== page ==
Residents of Pissouri on Thursday pleaded with MPs to help with mounting problems as a result of continuing landslides in the area, including the banks coming after them.
They sought assistance so that a decision can be requested from the banks for all those affected by the Pissouri landslides in terms of facilities for their home loans. Pissouri community leader Lazaros Lazarou expressed concern about any delays in the repair works to deal with the landslides, which could make the situation even worse.
In a statement after the meeting, Lazarou expressed thanks to the interior minister and the state in general for starting the shoring up project.
But he also cautioned that there should not be a gap between the first and second phase of the project, “because we believe that it may also call into question its effectiveness.”
Lazarou said he sent the message that as a community, “we demand the seamless continuation of this project, and we thank all those who share this view and are working towards it.”
Asked about the view of the Scientific and Technical Chamber (ETEK) – that it was better to have a four-to-six month period between the first and second phases to see if the projects are effective – Lazarou said they were “surprised” to hear that opinion, which he said had been absent during the eight previous meetings with the committee and other agencies on the issue.
“We now find their interest very belated, and we are concerned that their attempt to find a better solution might prevent or delay the good solution that seems to have started to pay off,” he said.
Even six months of delay, Lazarou said, is significant enough to make the situation even worse.
Asked if they knew that the area was unsuitable for housing construction, he said that most of the people who built homes in the area were from Pissouri, and that if they had any idea that probably after 30 years this phenomenon would occur, they would not have built there.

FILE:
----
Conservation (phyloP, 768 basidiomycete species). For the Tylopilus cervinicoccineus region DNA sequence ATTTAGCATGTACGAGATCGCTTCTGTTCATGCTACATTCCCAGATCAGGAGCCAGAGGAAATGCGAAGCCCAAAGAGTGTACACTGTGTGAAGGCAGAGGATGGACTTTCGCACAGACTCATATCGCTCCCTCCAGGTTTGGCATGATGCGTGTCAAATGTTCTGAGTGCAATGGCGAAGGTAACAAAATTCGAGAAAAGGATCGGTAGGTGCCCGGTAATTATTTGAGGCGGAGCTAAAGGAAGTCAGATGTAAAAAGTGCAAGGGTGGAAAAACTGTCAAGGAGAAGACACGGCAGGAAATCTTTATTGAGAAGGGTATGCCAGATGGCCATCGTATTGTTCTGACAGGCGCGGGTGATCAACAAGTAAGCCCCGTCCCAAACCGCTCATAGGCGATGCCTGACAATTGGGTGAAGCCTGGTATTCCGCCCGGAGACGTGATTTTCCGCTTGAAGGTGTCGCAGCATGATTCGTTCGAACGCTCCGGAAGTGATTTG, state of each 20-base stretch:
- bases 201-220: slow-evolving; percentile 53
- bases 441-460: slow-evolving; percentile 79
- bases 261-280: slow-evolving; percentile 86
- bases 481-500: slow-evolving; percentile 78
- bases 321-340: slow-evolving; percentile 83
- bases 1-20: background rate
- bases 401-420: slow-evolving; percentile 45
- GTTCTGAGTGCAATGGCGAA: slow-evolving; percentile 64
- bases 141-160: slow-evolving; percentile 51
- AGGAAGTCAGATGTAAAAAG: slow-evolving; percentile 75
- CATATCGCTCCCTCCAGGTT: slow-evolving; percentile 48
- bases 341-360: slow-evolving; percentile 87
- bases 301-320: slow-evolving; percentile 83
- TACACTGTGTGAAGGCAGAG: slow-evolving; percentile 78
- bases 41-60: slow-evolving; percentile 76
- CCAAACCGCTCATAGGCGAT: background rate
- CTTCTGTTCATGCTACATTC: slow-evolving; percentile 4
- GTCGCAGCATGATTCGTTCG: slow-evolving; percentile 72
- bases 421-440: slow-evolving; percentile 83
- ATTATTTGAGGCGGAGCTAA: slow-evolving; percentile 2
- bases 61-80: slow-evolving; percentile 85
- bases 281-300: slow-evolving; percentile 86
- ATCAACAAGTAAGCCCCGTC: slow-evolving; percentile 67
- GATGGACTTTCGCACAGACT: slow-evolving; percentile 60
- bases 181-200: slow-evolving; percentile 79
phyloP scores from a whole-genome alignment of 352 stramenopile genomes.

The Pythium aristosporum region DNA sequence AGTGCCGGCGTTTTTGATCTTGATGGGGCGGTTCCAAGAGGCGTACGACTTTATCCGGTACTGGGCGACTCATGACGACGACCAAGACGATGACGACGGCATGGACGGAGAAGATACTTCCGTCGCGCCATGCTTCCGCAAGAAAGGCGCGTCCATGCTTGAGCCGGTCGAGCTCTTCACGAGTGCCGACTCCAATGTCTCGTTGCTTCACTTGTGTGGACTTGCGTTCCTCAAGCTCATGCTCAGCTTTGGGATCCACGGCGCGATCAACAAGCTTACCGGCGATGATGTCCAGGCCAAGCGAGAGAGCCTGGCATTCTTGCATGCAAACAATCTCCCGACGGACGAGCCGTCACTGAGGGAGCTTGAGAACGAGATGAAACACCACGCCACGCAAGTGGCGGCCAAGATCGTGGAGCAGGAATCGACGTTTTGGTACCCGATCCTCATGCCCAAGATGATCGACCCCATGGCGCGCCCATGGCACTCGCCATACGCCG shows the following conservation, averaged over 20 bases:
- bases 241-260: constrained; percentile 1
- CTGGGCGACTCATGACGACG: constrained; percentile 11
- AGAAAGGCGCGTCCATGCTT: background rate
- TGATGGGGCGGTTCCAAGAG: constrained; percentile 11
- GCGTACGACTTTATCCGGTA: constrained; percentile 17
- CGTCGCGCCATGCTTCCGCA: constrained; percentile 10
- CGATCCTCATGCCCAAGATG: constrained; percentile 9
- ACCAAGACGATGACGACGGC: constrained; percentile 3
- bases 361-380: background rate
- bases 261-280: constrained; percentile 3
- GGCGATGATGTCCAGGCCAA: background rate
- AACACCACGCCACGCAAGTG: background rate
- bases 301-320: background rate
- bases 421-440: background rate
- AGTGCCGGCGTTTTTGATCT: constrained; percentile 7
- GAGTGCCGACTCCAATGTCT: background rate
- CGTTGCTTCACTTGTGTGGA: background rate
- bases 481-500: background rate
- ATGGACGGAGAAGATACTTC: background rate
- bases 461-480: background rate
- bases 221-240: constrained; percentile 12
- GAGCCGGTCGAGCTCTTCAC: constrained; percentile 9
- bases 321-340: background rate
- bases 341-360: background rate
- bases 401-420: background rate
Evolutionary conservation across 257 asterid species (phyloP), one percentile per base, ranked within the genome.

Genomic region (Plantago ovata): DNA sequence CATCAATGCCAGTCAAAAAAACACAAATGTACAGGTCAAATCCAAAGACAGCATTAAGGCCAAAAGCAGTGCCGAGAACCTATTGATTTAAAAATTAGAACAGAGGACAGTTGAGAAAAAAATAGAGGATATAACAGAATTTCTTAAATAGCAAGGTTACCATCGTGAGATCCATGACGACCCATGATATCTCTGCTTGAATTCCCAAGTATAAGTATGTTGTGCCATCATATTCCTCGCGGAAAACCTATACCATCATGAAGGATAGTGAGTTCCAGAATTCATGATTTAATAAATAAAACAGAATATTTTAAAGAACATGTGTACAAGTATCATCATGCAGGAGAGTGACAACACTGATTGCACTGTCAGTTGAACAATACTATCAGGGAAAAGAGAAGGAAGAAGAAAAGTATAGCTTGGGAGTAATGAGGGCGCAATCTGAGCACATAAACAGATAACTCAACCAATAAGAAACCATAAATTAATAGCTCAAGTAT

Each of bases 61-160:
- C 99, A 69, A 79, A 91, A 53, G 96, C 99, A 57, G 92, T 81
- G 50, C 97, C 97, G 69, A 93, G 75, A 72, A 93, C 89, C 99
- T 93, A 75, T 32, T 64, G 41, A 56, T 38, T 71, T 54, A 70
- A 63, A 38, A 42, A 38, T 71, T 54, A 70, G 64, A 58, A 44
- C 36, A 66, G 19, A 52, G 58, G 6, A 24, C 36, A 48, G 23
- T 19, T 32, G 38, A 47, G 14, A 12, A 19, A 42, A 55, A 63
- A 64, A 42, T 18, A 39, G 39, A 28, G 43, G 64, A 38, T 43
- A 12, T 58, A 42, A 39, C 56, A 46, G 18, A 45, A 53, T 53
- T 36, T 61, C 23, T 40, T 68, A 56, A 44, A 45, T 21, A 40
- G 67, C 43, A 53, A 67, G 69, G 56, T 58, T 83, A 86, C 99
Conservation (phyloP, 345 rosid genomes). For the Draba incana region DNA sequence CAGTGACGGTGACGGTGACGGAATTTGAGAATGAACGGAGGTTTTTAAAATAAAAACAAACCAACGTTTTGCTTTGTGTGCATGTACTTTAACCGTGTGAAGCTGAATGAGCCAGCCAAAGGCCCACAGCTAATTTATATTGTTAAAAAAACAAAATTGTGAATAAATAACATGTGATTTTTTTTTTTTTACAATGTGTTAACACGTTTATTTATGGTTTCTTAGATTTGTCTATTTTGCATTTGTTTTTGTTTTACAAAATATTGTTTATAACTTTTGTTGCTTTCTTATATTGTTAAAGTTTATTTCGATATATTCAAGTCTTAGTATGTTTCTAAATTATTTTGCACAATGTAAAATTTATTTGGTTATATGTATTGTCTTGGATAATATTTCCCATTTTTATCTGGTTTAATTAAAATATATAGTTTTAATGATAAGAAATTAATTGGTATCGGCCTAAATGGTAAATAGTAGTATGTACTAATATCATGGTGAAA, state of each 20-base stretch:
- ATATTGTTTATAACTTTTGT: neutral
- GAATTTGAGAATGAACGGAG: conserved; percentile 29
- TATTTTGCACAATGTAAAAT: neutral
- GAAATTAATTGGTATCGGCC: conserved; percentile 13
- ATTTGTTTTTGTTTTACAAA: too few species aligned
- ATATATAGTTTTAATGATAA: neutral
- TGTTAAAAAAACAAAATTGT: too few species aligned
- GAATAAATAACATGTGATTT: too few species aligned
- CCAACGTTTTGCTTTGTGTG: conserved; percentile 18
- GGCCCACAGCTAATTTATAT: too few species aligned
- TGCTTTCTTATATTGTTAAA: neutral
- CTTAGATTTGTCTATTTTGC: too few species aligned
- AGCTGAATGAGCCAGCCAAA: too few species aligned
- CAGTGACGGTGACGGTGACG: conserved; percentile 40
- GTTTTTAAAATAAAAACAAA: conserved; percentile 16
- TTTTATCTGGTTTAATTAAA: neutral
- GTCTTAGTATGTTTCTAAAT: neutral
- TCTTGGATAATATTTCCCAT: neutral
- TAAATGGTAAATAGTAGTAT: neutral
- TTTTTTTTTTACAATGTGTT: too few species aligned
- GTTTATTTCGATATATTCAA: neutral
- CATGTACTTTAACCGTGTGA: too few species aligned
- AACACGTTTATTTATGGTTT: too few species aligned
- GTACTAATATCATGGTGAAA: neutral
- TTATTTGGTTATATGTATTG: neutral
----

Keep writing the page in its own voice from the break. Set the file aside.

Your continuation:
“Of course they didn’t know, but neither did those in charge, they had no idea” when the area was included in the residential zone, he said.
Over 20 houses have been deemed unfit and residents have been asked to vacate them, but several others have been severely damaged.
According to Georgia Ellina-Zoi, spokesperson for the Pissouri Residents Initiative Group, about 250 houses have been affected.
Zoi said they have raised two issues with the House interior affairs committee. The first concerns the loans of people who have been forced out of their homes, and who are now paying rent but their mortgage suspension is running out.
Zoi said they had asked the banks to suspend the payments, but because a long time has passed the banks have now come back and are asking for the payments again.
“We have sought help so that a decision can be sought from the banks in totality for all those affected in the Pissouri landslide area,” she added.
The second issue has to do with the safety of the houses, which have been abandoned but are full of personal belongings.
Zoi noted that a number of thefts have taken place. She said owners are calling the police, “who are refusing to intervene in the matter, so we have asked the committee and those present on behalf of the government to take some measures to protect these properties.”
On the issue of the works underway, Zoi explained that Phase 1 does not relate to the landslide area but rather the area outside it so that it does not expand.
The work concerning the landslide area, she said, is the construction of a counterweight barrier and some piling work within the landslide area, which will reduce the pressure on that whole area.
Zoi added that whenever there is a very wet winter in Cyprus there are rapid movements in the area, which has been residentially developed for the last 30 years without a sewerage system.